Lastly, the propagation of cacti allows you to manage your collection quickly. It doesn’t matter what variety or type you want to add; you can easily and readily do so by propagation. By choosing the cacti variety you wish to propagate, you are already giving it a new chance at life. 

How Does Propagating Cacti Work

How Does Propagating Cacti Work

There are different ways of propagating cacti. One of the easiest ways is by propagating them through seeds. The first thing you need to do is allow the seeds to germinate naturally in its polyethylene bag. Then, once you see them matured enough, you can take them out of the bag and move them to a pot. From there, you can naturally allow them to grow. 

Aside from propagating cacti by seeds, you can also use other parts of the plant for it to reproduce. It doesn’t matter if you’re using its leaves, stem, or cuttings; you need to remove the defective part first, clean the part you intend to regrow and allow them to dry before replanting or propagating them. 

Methods of Propagating Cacti

  • Propagating from cuttings: This cacti propagation method uses stem cuttings to regrow the plant. After taking the cuttings from the cacti you’re aiming to propagate, it’s time to let them callous and dry. Then, new stems will naturally grow from the stem end.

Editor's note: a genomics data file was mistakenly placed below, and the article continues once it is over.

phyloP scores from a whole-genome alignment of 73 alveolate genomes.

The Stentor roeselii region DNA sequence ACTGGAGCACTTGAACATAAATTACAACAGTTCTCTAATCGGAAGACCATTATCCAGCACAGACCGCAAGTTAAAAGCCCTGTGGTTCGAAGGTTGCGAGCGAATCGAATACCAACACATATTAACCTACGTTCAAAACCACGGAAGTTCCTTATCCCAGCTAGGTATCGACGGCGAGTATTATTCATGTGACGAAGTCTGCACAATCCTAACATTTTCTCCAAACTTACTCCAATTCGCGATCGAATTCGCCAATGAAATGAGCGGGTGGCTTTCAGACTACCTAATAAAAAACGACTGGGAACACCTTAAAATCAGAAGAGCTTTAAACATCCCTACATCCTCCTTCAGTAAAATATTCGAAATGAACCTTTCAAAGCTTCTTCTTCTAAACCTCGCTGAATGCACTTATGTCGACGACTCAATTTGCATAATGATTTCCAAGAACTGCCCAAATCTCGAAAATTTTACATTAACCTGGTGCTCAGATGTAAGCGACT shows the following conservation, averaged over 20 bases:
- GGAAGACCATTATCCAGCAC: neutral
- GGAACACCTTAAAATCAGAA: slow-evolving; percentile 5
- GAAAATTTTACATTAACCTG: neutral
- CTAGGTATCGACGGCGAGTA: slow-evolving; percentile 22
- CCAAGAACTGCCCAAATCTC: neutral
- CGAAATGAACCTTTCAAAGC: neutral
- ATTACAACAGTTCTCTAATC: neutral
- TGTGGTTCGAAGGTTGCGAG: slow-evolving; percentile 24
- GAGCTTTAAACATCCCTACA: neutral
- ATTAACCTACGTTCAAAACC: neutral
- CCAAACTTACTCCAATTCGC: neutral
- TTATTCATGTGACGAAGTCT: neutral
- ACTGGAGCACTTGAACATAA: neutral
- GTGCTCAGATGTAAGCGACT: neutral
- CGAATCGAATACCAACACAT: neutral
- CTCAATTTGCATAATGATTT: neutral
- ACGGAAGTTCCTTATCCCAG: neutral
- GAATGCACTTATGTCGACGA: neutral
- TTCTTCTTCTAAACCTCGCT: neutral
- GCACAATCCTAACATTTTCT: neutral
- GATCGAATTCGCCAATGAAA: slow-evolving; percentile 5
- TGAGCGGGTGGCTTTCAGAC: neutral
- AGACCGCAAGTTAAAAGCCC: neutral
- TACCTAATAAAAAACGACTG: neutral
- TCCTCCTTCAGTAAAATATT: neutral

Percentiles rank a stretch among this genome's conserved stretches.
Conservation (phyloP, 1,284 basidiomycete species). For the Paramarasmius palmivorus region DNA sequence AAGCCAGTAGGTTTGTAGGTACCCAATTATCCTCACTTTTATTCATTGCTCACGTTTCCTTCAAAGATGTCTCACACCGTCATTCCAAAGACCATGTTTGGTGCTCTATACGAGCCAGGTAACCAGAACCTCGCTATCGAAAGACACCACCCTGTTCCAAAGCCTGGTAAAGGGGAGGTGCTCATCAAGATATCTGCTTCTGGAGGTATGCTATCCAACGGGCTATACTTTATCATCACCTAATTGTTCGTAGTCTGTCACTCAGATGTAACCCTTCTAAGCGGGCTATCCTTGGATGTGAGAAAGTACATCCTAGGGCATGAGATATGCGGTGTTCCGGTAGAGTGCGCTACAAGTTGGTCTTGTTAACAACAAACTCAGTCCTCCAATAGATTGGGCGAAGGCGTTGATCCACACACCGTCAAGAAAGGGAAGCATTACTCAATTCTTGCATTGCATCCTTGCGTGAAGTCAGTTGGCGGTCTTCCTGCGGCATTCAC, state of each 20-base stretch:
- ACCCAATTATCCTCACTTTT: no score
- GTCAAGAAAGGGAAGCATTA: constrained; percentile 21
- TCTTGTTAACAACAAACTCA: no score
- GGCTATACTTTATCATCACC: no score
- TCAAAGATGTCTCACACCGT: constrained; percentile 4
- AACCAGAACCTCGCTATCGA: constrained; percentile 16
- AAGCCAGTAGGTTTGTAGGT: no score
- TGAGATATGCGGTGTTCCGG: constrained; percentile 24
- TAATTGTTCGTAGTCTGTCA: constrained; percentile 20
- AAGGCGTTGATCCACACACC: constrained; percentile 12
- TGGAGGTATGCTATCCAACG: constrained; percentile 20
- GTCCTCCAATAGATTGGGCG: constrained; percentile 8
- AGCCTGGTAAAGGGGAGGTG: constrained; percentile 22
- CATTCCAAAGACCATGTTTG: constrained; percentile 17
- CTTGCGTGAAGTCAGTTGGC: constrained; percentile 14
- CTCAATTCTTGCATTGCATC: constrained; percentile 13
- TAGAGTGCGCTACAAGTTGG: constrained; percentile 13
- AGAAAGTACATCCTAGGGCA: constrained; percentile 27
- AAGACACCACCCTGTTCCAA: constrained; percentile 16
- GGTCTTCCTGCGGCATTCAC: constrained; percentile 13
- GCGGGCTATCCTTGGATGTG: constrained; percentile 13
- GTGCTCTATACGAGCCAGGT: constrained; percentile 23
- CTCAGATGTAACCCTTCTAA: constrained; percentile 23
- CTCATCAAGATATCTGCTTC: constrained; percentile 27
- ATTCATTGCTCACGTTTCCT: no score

• Propagating from seeds: As mentioned in the preceding paragraph, one of the easiest ways is propagating them through seeds. The first thing you need to do is allow the seeds to germinate naturally in its polyethylene bag. Once you see them matured enough, you can take them out of the bag and move them to a pot. From there, you can naturally allow them to grow. 
  • Propagating from offsets/offshoots: This is an asexual means of propagation wherein the plant is groomed to grow lateral offsets or shoots. Since not all cacti species can grow these offshoots, you have to ensure that the cacti you’re propagating in this manner are members of the echinopsis and mammillaria species. 
  • Propagating by grafting: This propagation method allows you to remove a piece of one species and attach them to another species. You need to ensure that both attached plants are compatible. You also need a hardy rootstock. One of the many benefits of grafting is to produce pest and disease-resistant stems. 

When Not to Propagate Cacti

While propagating succulents doesn’t require a specific season, there are two conditions wherein you should skip any plants of cultivating them. 

  • Cacti may love sunlight during a heatwave, but it’s an entirely different thing when they’re grown during a heatwave. They may tolerate bright light but not overexposure to extreme heat. As a result, they might end up with a bad case of cacti sunburn. And you know what happens when these plants suffer from sunburn, right? Yes, they might die from it. They’ll change in color until they slowly die. 
  • During frost or freezing temperatures: Aside from extreme heat, you might also want to postpone your cacti propagation season until the freezing or frosting temperature is over. Like extreme heat, extreme cold is also not good for your cacti as it deprives them of the sunlight they so need.